leader with more than 1,000 projects completed described to us a project that went into freefall because
he thought he was “too smart to fail, despite a scope
that was too large to deliver as a single unit.” As the
project dragged on, contributors lost interest, support eroded, and the reputations of both the project
and the project leader plummeted.
An experienced project leader in the health care
industry said a key strategy for avoiding the cycle of
doubt and maintaining project momentum is to,
“wherever possible, scope the project to objectives
that can be accomplished in three to six months.”
For large projects with distant time horizons, this
can mean breaking the project into meaningful
subprojects, each with measurable results, like each
of NASA’s Apollo missions. For some projects,
however, partitioning may not be feasible or advan-
tageous. The project leader must determine
whether a project can be meaningfully divided into
subparts with shorter windows for deliverables.
3. Dedicate and, if possible, colocate the core
team. For initiatives significant enough to justify a
dedicated team, assigning members full time and colocating them has demonstrable advantages. It
signals organizational commitment, accelerates momentum, and compresses delivery time, all of which
reduce vulnerability to the cycle of doubt. Consider
the experience of an electronics industry CEO.
When a strategically vital corporate initiative with
physically dispersed, part-time contributors began
TRIGGERS THAT CONTRIBUTE TO THE CYCLE OF DOUBT
Project leaders who are aware of the kinds of circumstances that trigger stakeholder skepticism are better positioned to take steps to avert negative
momentum before it derails a project. Here is a list of some of the most common triggers that can launch or exacerbate the cycle of doubt.
ASPECT OF PROJECT TRIGGERS OF DOUBT
Priorities • Shifting Priorities: More urgent or strategically important projects divert attention and resources.
• Forgotten or Fading “Why”ii: Project leaders fail to keep the project’s purpose, vision, and strategic value in the
forefront, leading to “so what” attitudes, fading motivation, and diminished contributions from key constituencies.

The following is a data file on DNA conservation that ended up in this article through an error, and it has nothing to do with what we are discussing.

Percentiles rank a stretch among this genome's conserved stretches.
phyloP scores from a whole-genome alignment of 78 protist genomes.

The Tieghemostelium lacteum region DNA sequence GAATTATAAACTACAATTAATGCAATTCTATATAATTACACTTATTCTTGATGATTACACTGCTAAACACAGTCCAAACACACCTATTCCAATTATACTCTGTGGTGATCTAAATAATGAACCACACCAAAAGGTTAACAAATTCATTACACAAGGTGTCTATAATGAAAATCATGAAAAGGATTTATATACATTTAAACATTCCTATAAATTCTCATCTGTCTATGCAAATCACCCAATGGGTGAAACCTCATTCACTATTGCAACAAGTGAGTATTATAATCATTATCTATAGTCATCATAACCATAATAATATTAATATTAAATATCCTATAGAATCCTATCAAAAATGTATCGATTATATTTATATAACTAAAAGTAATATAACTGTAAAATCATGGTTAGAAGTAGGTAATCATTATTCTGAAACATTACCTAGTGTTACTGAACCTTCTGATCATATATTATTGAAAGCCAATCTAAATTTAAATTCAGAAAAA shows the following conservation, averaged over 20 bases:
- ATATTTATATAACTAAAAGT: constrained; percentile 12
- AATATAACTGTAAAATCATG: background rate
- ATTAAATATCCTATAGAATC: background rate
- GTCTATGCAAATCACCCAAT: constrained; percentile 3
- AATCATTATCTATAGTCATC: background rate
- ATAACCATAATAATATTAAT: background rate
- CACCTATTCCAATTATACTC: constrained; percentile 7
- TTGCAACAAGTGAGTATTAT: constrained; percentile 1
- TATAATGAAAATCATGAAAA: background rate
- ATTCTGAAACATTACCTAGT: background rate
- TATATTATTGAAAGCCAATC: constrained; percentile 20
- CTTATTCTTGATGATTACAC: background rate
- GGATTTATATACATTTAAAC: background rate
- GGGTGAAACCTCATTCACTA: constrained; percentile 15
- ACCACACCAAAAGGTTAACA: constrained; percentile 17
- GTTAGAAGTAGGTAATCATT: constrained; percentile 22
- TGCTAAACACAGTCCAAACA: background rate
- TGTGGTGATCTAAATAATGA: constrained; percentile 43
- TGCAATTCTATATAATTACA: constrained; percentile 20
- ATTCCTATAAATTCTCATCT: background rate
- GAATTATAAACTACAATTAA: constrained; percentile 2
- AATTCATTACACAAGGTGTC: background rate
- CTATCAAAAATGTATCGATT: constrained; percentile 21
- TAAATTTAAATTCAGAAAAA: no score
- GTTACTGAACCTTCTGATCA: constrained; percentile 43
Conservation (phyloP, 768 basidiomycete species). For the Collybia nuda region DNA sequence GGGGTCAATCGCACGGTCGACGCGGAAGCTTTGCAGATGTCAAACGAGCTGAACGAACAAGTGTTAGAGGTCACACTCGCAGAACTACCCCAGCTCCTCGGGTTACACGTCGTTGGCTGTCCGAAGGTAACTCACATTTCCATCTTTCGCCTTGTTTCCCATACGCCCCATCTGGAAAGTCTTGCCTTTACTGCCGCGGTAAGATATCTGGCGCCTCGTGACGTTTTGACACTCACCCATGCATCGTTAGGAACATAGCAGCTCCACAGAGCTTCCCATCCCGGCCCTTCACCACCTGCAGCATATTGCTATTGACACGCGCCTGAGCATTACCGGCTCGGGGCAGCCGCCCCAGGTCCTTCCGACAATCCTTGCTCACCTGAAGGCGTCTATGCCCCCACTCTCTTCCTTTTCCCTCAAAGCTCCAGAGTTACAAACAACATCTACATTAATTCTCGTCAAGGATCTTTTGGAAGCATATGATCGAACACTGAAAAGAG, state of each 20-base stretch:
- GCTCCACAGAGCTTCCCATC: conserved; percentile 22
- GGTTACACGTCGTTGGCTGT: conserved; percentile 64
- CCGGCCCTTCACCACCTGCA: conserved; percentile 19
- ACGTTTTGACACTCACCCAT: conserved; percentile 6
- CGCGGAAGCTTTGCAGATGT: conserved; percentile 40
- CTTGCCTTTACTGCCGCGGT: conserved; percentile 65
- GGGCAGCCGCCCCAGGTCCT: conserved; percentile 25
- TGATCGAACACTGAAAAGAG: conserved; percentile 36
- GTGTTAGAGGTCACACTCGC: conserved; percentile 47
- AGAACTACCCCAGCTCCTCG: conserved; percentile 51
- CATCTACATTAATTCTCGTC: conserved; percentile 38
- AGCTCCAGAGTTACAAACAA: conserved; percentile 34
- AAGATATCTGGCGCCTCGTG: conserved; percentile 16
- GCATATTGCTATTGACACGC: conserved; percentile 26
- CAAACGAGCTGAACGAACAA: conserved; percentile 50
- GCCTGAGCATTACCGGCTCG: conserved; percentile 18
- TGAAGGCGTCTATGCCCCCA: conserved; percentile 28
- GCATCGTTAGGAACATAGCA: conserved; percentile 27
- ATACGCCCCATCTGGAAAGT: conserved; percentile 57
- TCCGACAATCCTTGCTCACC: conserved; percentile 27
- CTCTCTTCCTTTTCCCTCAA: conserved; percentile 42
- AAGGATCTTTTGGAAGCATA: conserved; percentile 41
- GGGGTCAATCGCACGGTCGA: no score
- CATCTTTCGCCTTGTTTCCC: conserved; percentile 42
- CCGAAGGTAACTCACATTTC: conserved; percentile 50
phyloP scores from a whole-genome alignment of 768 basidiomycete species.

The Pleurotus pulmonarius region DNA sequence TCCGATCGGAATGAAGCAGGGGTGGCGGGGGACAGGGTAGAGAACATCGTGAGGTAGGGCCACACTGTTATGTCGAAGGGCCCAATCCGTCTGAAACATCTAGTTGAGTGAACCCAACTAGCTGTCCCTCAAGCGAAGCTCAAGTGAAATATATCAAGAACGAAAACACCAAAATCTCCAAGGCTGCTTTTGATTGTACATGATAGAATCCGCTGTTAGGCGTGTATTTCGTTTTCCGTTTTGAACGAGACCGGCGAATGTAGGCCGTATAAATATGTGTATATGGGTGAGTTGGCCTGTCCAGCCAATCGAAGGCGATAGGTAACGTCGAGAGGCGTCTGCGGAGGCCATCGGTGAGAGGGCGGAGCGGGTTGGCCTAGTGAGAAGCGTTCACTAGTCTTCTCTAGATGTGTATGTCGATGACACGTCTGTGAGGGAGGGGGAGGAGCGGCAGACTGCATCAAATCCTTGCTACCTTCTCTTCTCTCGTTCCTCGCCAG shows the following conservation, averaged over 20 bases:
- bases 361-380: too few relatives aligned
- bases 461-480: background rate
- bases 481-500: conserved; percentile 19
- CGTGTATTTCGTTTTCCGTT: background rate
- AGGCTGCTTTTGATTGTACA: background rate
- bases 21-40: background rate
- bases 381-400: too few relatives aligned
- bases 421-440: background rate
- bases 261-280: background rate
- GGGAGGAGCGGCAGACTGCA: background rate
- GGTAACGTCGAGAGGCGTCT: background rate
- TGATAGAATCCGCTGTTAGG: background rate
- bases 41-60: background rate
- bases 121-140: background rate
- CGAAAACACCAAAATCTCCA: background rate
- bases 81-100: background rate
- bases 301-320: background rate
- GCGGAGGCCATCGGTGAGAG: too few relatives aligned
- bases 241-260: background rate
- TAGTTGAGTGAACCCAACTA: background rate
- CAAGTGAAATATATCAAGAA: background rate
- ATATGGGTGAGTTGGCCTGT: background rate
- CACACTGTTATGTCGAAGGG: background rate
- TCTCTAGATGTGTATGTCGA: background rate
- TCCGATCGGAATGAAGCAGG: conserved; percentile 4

• Conflicts About What to Prioritize: Differences among stakeholders regarding the relative importance of time,
cost, and scope (often referred to as the “triple constraint” of project management) result in team members
working at cross-purposes.
Leadership • Musical Chairs: Changing the project sponsor or project leader results in diminished clout and continuity in project
vision and approach, undermining the project’s status.
• Sponsors Missing in Action: Fading support from key executives trickles down and negatively influences the
attitudes of others in the organization.iii
• Self-Serving Agendas: Stakeholders lose trust and withdraw if it becomes apparent that the project leader is
motivated by self-serving goals rather than by a legitimate business purpose.
Delivery • Delays in Deliverables: The project fails to meet expected deadlines for intermediate deliverables, causing contributors
and other stakeholders to become discouraged and disengage.
• Viability Concerns: Stakeholders disassociate themselves when completed deliverables have not met performance
expectations or outcomes do not show a clear path to the initiative’s business promise.
• Unrealistic Workloads: When the actual work begins, project contributors who were on board at launch realize
workloads exceed their expectations and/or capacity.
• Long Project Duration: Projects that extend over a long time frame are increasingly vulnerable to apathy, fatigue,
and attacks from detractors.
Messaging • Communication Vacuum: Key stakeholders do not receive timely project updates and lose confidence in project
performance. Rumors and speculation fill the void and can drift into social media and the press.
• Tyranny of Distance: The locus of project activity is geographically remote from important stakeholders, resulting in
communication lags, gaps, and misunderstandings.iv
• Inflated Performance Reports: Stakeholders become discouraged if they discover the project leader has painted a
falsely rosy picture of work completed and outcomes achieved.
• Negativity Bias: Progress reports emphasize negative outcomes and fail to highlight even small successes,
creating an unfavorable project brand.
• Failure to Listen: Contributors disengage when they do not believe their ideas, insights, and concerns are being
heard or taken seriously.